With over 2.5 million people watching, Kate Bracks from Orange was recently crowned the MasterChef Winner after a blockbuster finale against Adelaide’s Michael Weldon.
Spending seven months in lockdown, then to be thrust into the spotlight of a nation has been daunting for Kate Bracks, but she’s doing it with a smile. On the first day as the winner, Kate did no less than forty-four interviews for the press as the MasterChef juggernaut hit overdrive.
“I’m running on pure adrenalin at the moment,” she said. “I did over forty interviews yesterday, but today I went on ‘The Circle’ which was a heap of fun. Yes, its very surreal, but I recognise that this is a whole world of opportunity and experiences…so I’m just enjoying it.”
Dedicating her win to her family – husband Luke and children Erin, 8, Liam, 6, Maya, 4 - who were by her side during the announcement, Kate says their influence on her cooking was “enormous”.
“My family has been an incredible support and influence, particularly Luke,” she said. “To see him to be so willing to take on all the parenting responsibility and to keep spurring me on has been incredible. Luke is the reason I’m still here because I don’t think I could have done it without him.”
Kate is the second mum to win the contest after Julie Goodwin took out the first title in 2009, which begs the question as to why mothers make such good cooks.
“Mums get lots of practice, and with cooking its something that whether you feel like it or not, you have to do it every day, so I try to enjoy it.
“I’ve always loved cooking so if I had a bit of time to spare I would put some extra creativity into it.”
Known as the ‘Dessert Queen’, the thirty six year old from Orange knew that she’d be cooking outside of her comfort zone to progress through the competition.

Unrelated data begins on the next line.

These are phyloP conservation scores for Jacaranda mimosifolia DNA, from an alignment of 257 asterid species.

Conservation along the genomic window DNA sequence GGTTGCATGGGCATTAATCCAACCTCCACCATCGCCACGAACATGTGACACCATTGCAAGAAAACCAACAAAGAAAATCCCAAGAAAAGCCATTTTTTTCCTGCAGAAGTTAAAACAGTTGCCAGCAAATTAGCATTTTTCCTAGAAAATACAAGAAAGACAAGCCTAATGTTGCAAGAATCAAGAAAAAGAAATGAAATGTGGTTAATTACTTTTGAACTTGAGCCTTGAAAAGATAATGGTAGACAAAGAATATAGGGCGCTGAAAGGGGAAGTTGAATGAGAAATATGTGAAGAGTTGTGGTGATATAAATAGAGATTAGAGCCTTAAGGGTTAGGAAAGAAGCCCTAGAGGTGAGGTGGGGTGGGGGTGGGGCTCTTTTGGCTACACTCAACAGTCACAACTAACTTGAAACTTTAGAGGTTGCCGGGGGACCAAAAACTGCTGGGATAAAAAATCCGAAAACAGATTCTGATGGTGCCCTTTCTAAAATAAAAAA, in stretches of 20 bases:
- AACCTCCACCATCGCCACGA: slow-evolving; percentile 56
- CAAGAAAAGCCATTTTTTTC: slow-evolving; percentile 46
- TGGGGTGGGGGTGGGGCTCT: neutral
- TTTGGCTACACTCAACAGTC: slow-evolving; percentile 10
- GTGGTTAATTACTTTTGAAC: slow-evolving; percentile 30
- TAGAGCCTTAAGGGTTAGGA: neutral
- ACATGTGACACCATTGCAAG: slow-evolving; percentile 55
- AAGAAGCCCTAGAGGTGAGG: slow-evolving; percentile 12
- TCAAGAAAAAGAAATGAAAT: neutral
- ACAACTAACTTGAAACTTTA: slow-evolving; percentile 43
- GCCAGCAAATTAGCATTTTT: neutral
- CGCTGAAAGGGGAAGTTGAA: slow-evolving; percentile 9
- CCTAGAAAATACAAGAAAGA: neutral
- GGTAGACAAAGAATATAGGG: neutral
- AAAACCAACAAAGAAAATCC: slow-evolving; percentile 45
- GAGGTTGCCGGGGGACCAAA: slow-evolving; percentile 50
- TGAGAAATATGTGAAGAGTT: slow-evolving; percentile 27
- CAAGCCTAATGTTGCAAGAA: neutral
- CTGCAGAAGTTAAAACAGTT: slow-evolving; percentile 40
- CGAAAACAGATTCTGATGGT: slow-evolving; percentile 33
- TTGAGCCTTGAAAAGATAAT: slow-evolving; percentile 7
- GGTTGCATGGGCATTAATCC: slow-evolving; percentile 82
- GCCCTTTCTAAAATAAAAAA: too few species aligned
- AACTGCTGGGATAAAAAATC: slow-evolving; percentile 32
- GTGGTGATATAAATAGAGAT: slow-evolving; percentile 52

“I think because I’ve always been more comfortable with desserts that I knew that I could cook in a calm fashion, and when I’m in my comfort zone it means I can enjoy it more. When I can relax and enjoy my cooking I think that’s when I bring out my best dishes.
“Michael made such an improvement in his cooking over the competition, especially his desserts so I knew I couldn’t rest on my laurels and at that point of the contest, one slip up could cost you dearly so I never at any stage thought it was in the bag.
“As time went on I got a lot more confident about mixing flavours, and finding out what worked, which freed me up.
“When I came in I just didn’t understand so much about the balance of flavours in dishes, I would just always throw together food that I liked. I learnt that dishes need to have a mix of textures, not just a bunch of flavours.”
Having three children under nine years old, it was tough on Kate, but thankfully the makers of the show were sympathetic to her needs.
“It was about seven months in total that I was away from home, that was easily the hardest part of it for me, as you never take the ‘Mum’ hat off.
“The producers were very sensitive to the needs of a parent during production. There were Skype calls on weekends and there were times when the family would come and visit so I could get an hour or so with the family. The makers understood that the children have needs too, especially with them being so young. They need physical contact with me, and I don’t know that I could have kept going if there was no contact with them.
“I think it got easier for them seeing mum on TV when the show started going to air. But from January to May they didn’t see me on TV at all, and I had already been in so long by that stage. I thought I’d be there only for a couple of weeks but after a month or so I started to wonder how long it would go on.
“It has prepared them for any travel I’ll do in the future, but the beauty now is that I can base myself at home and they know that when I’m away it will only be a couple of days before I’m home, so it will be easier on them now.”
For now, Kate is looking forward to returning to Orange, and start work on her cookbook.